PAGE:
Because real pluralism does not consist of collecting views of the same, painfully familiar and expected "speakers" in all media, but rather of the clash of different positions. Journalistic positions. When the audience is given the chance to receive various, even contradictory positions on an issue, it can compare them, analyze them and thus build a personal opinion. Thus that public debate, which the media are so obsessed with, would happen, but media stubbornly refuse to participate in it, depriving themselves of the right of a position.
Curiously, the major European and American media are not ashamed to declare their support for certain political ideas and parties, to have clearly defined positions and thus face openly their readers. Because it is very important when you read (watch, listen to) a particular media, that you know who is talking to you. And it is not enough to know who the owner of a media is, because that person may be no one in particular and may not be related to the real political and business interests behind a media. Honestly, the only newspaper (and media in general) in Bulgaria with a clear political position, for which I can think of, is "Duma" ("Word" - the socialist's party newspaper). For the rest, we could only guess, guided by rumours and indirect analogies.
The classical definition of media is a channel through which information is provided by the communicator to the audience. Bulgarian media reduced themselves exactly to this - a channel for conducting messages from external communicators to the audience. This could be everything, except for journalism, which would be in making proper coverage of events, understanding them, analyzing, putting in context, and finally – in an evaluation. Only if this process is carried out from the one end to the other in the media, it will create the full picture which the audience really needs and which, in fact, is the very purpose of media's existence.
And as there are no two people to interpret a thing the same way, therefore there will be no two media creating the same picture. So, there will be a huge variety of pictures of reality, which people may choose from and compare. And that would be a true pluralism, which we so much talk about.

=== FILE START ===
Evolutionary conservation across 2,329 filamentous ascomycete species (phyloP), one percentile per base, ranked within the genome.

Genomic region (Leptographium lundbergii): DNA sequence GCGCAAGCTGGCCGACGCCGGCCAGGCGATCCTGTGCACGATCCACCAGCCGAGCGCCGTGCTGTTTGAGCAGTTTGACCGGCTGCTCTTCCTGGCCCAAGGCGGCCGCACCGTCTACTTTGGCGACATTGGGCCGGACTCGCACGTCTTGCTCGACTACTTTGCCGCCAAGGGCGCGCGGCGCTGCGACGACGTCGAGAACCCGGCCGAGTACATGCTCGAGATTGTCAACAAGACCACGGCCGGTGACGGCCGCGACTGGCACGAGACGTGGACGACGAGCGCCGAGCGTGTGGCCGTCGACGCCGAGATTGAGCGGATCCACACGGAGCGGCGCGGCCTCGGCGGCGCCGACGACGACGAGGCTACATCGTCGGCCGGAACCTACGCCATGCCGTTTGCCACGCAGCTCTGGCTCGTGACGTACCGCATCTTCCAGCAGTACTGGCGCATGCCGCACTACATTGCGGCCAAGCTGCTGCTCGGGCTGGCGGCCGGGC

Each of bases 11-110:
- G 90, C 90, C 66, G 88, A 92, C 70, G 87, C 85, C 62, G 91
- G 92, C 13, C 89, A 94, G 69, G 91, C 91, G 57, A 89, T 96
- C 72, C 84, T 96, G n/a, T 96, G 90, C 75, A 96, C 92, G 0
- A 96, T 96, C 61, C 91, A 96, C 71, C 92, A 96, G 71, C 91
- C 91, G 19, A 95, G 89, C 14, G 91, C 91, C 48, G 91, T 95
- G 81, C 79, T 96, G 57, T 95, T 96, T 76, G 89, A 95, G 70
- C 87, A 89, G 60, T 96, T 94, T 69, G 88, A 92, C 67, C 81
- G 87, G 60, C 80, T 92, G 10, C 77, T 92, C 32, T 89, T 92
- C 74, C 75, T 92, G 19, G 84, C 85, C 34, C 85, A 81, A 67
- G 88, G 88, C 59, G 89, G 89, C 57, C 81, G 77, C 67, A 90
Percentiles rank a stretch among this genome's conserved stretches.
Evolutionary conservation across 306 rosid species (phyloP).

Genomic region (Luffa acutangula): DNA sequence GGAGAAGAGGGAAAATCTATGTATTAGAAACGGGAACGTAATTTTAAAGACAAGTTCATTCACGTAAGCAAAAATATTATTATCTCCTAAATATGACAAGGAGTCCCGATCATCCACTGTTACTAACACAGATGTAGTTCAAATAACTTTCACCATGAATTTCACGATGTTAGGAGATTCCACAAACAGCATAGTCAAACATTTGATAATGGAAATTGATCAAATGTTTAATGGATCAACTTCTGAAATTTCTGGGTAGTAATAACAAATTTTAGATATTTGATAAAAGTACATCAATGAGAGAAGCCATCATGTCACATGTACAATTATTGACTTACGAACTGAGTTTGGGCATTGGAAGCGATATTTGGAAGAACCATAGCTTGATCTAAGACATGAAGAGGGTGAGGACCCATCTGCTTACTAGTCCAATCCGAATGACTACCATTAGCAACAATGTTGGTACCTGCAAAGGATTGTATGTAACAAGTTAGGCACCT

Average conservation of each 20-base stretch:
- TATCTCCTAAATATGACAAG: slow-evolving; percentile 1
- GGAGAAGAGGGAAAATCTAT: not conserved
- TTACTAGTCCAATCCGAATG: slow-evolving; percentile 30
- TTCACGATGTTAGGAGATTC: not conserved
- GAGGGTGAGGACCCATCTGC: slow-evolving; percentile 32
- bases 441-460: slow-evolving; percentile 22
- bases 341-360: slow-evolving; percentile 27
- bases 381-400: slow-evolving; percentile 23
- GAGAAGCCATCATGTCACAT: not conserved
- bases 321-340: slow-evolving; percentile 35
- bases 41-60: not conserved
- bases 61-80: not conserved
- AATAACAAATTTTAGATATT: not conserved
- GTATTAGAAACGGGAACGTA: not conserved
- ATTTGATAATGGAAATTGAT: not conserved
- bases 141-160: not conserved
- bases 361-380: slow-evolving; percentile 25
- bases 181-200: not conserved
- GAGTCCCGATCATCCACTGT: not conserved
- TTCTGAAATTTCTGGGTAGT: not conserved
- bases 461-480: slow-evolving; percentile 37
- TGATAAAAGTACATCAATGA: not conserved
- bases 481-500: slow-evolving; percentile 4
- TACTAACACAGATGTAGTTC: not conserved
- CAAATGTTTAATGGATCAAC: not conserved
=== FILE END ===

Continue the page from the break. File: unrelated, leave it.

For this to happen, however, a series of purging processes has to take place, for which there is no real will currently: media to have clear and transparent owners and to express openly their political positions; to observe high journalistic standards in collecting, reporting and interpreting information; to promote professional development of journalists, to raise their competency, rather than use them as “handles of microphones”; to express clearly their positions on discussed issues, rather than simply provide a platform for "outside" speakers.
Journalists' vocation is to be "opinion leaders", to set the tone of public debates, helping the audience navigate the diversity of topics and perspectives, and accordingly - to put the political class under pressure, to which journalists should be critical by default.
This places extremely high professional and moral standards to journalists themselves, because being a "public conscience" means primarily to have a clean personal conscience. The same goes for media in general. All this had to happen long ago, but obviously, in line with the general Bulgarian reality, the “reform” has been delayed for too long. And now "impartiality" is so comfortable to serve as a disguise of general weakness. And it only leads to one thing – unscrupulousness. Is this what we want, fellow colleagues?